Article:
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I am trying to understand how binary indexed trees (fenwick trees) can be modified to handle both range queries and range updates.

I found the following sources:

http://kartikkukreja.wordpress.com/2013/12/02/range-updates-with-bit-fenwick-tree/ http://programmingcontests.quora.com/Tutorial-Range-Updates-in-Fenwick-Tree http://apps.topcoder.com/forums/?module=Thread&threadID=756271&start=0&mc=4#1579597

But even after reading through all of them I could not understand what the purpose of the second binary indexed tree is or what it does.

Could someone please explain to me how the binary indexed tree is modified to handle these?

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Suppose you had an empty array:

0  0  0  0  0  0  0  0  0  0  (array)
0  0  0  0  0  0  0  0  0  0  (cumulative sums)

And you wanted to make a range update of +5 to [3..7]:

0  0  0  5  5  5  5  5  0  0  (array)
0  0  0  5 10 15 20 25 25 25  (desired cumulative sums)

How could you store the desired cumulative sums using 2 binary indexed trees?

The trick is to use two binary indexed trees, BIT1 and BIT2, where the cumulative sum is calculated from their contents. In this example, here's what we'd store in the the two trees:

0   0   0   5   5   5   5   5   0   0  (BIT1)
0   0   0  10  10  10  10  10 -25 -25  (BIT2)

To find sum[i], you compute this:

sum[i] = BIT1[i] * i - BIT2[i]

For example:

sum[2] = 0*2 - 0 = 0
sum[3] = 5*3 - 10 = 5
sum[4] = 5*4 - 10 = 10
...
sum[7] = 5*7 - 10 = 25
sum[8] = 0*8 - (-25) = 25
sum[9] = 0*9 - (-25) = 25

To achieve the desired BIT1 and BIT2 values for the previous range update, we do 3 range updates:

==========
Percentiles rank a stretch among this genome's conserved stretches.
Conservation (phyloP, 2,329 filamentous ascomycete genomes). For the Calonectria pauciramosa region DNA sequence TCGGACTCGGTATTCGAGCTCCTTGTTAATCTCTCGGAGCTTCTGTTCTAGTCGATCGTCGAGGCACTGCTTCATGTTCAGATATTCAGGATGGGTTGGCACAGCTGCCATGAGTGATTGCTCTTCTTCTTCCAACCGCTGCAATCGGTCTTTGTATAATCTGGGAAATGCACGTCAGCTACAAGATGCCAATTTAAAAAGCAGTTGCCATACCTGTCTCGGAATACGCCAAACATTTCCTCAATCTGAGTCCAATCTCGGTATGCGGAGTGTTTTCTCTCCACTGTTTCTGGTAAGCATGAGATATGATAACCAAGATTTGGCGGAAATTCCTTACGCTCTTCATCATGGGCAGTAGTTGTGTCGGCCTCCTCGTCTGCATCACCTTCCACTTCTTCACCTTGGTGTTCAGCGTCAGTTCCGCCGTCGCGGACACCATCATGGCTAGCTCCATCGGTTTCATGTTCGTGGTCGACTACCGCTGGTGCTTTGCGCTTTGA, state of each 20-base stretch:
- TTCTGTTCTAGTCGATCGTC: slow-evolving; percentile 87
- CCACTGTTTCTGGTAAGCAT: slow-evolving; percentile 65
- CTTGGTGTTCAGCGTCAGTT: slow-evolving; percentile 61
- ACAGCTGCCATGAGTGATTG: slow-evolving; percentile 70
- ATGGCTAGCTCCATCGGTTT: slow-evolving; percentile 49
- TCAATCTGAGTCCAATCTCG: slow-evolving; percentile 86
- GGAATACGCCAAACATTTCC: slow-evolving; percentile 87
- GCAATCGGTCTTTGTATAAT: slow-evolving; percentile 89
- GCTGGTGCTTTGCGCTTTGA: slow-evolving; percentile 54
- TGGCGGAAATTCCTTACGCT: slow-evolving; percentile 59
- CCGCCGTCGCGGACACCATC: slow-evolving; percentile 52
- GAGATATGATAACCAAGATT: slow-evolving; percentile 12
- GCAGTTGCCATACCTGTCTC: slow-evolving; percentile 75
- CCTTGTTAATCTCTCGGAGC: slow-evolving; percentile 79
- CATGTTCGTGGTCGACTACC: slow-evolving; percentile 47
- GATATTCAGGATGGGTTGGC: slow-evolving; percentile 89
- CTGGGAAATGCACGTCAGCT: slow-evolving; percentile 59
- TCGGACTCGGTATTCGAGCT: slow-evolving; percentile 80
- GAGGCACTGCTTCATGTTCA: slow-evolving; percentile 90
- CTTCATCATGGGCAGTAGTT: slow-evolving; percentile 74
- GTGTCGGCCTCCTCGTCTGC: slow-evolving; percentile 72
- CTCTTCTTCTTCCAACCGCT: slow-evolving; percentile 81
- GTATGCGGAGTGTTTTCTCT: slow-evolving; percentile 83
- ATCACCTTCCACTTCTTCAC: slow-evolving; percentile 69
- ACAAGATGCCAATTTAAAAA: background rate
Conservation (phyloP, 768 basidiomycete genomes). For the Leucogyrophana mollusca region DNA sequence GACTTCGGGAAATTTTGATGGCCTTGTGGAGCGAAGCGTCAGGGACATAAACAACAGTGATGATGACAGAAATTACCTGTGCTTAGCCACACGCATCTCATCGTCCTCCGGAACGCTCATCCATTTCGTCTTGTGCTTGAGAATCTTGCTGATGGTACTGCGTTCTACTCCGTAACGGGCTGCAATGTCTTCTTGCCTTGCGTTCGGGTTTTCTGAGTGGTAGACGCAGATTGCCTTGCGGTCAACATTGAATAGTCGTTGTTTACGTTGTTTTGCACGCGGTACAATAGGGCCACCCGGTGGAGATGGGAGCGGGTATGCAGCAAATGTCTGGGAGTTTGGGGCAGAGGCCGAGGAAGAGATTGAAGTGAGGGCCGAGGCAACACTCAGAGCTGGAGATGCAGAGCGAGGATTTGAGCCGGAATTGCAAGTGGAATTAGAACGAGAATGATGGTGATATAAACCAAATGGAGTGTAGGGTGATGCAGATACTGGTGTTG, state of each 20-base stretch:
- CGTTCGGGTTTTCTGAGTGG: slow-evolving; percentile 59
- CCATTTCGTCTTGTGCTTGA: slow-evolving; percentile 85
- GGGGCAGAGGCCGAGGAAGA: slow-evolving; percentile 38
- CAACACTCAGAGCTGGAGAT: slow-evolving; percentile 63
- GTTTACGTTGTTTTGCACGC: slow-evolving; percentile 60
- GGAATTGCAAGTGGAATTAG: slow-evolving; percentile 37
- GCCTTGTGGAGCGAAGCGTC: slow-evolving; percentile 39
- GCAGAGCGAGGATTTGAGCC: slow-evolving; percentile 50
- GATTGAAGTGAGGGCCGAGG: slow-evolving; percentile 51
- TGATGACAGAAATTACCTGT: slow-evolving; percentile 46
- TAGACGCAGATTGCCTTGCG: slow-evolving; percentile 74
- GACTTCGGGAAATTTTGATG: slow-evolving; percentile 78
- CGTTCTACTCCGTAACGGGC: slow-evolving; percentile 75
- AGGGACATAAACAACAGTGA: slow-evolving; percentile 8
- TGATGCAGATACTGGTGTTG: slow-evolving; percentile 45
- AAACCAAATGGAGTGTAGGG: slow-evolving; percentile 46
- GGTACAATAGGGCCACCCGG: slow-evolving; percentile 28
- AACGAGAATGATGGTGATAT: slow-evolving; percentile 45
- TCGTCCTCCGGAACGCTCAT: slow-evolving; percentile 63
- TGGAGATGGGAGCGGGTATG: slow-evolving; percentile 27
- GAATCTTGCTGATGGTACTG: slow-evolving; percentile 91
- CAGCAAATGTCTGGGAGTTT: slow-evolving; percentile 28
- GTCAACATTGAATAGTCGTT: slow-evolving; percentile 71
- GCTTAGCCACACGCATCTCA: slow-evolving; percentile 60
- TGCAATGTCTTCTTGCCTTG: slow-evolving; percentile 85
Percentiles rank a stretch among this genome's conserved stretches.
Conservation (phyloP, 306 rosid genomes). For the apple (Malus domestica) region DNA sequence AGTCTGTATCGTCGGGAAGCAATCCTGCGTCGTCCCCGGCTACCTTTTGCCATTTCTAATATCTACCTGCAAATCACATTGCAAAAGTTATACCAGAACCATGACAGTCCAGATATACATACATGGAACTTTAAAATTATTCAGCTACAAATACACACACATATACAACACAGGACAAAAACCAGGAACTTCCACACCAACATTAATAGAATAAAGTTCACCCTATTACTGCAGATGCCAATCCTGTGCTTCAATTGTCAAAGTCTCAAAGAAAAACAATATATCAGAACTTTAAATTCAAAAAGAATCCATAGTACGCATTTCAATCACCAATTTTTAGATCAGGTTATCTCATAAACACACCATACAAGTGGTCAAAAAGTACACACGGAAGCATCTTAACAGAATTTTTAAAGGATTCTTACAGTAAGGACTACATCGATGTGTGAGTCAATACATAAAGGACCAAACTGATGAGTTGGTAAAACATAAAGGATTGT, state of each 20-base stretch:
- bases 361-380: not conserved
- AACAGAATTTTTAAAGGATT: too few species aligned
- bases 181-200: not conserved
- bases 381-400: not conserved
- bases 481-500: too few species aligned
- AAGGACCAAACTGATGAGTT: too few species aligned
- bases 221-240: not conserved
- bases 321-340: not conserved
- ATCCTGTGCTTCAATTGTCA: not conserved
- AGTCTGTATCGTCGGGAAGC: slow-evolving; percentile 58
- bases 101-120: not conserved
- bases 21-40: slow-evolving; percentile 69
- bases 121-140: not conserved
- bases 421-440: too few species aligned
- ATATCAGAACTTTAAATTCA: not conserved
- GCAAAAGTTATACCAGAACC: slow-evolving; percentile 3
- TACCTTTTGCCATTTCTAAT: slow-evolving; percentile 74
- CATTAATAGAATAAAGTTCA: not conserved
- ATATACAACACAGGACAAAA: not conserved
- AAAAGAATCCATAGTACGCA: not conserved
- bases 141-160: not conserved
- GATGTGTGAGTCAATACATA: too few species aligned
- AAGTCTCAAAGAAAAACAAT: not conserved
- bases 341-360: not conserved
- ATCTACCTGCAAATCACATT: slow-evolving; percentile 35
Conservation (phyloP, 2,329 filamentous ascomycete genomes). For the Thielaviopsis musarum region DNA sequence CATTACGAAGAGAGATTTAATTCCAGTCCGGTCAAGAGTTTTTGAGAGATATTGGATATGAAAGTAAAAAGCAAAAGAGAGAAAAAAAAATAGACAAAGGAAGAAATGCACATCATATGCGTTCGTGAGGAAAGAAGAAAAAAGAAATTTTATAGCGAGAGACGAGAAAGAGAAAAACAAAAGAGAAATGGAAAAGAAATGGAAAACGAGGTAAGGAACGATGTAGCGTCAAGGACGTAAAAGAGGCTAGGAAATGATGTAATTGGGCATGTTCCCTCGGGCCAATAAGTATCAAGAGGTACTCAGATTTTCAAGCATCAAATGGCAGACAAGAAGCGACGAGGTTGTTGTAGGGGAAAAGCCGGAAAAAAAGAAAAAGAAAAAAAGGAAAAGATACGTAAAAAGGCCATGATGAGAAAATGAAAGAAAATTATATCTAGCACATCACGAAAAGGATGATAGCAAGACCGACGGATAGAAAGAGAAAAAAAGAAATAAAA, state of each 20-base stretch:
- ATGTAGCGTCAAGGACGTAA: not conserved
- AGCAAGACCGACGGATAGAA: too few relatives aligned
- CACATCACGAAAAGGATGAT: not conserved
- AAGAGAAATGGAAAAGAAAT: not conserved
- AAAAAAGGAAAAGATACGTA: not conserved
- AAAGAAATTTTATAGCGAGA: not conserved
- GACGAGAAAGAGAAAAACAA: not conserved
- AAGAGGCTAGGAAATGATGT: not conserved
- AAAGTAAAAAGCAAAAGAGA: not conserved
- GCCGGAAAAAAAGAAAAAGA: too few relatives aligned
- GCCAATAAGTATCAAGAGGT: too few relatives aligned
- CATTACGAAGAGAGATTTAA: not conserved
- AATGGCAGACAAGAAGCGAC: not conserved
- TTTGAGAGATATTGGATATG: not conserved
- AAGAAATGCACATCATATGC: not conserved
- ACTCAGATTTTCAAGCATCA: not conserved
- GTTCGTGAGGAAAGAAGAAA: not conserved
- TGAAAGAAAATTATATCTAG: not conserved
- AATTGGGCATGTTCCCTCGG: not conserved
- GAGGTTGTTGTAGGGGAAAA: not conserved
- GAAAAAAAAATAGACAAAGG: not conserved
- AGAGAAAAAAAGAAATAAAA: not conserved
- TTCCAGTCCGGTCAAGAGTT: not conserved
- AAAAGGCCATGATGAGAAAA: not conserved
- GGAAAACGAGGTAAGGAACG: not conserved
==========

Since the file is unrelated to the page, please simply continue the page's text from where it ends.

• We need to do a range update of +5 to indices 3..7 for BIT1.

  • We need to do a range update of +10 to indices 3..7 for BIT2.

  • We need to do a range update of -25 to indices 8..9 for BIT2.

Now let's do one more transformation. Instead of storing the values shown above for BIT1 and BIT2, we actually store their cumulative sums. This lets us do the 3 range updates above by making 4 updates to the cumulative sums:

BIT1sum[3] += 5
BIT1sum[8] -= 5
BIT2sum[3] += 10
BIT2sum[8] -= 35

In general, the algorithm to add a value v to a range[i..j] would be:

BIT1sum[i]   += v
BIT1sum[j+1] -= v
BIT2sum[i]   += v * (i-1)
BIT2sum[j+1] -= v * j

where the += and -= syntax simply means to update the BIT cumulative sum data structure with a positive or negative value at that index. Note that when you update the BIT cumulative sum at an index, it implicitly affects all indices to the right of that index. For example:

0 0 0 0 0 0 0 0 0 0 (original)

BITsum[3] += 5

0 0 0 5 5 5 5 5 5 5 (after updating [3])

BITsum[8] -= 5

0 0 0 5 5 5 5 5 0 0 (after updating [8])

Fenwick trees store sums in a binary tree. It is easy to do the updates shown above to a Fenwick tree, in $O(\log n)$ time.

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  • $\begingroup$ What was your initial motivation in creating BIT2 and then having sum[i] = BIT1[i] * i - BIT2[i]? It seems to work but it seems so arbitrary... what insight allows you to come to this? $\endgroup$ – 1110101001 Nov 13 '14 at 6:20
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    $\begingroup$ Well I didn't invent this algorithm. I read it just like you did. But one thing to notice is that when you add a range update, your cumulative sums become an increasing sequence (5, 10, 15, 20, ...). BITs don't store increasing sequences like that. But if you store a constant (5) in the BIT, and multiply the BIT value by the index, you get an increasing sequence just like what you want. However, you need to fix up the beginning and end of the sequence. That is what the second tree is for. $\endgroup$ – JS1 Nov 13 '14 at 6:27
  • $\begingroup$ Good on the whole, but I found it confusing that you wrote "Instead of storing the values shown above for BIT1 and BIT2, we actually store their cumulative sums" -- I would say you are actually doing the opposite, i.e., storing the deltas. $\endgroup$ – j_random_hacker May 18 '15 at 20:06

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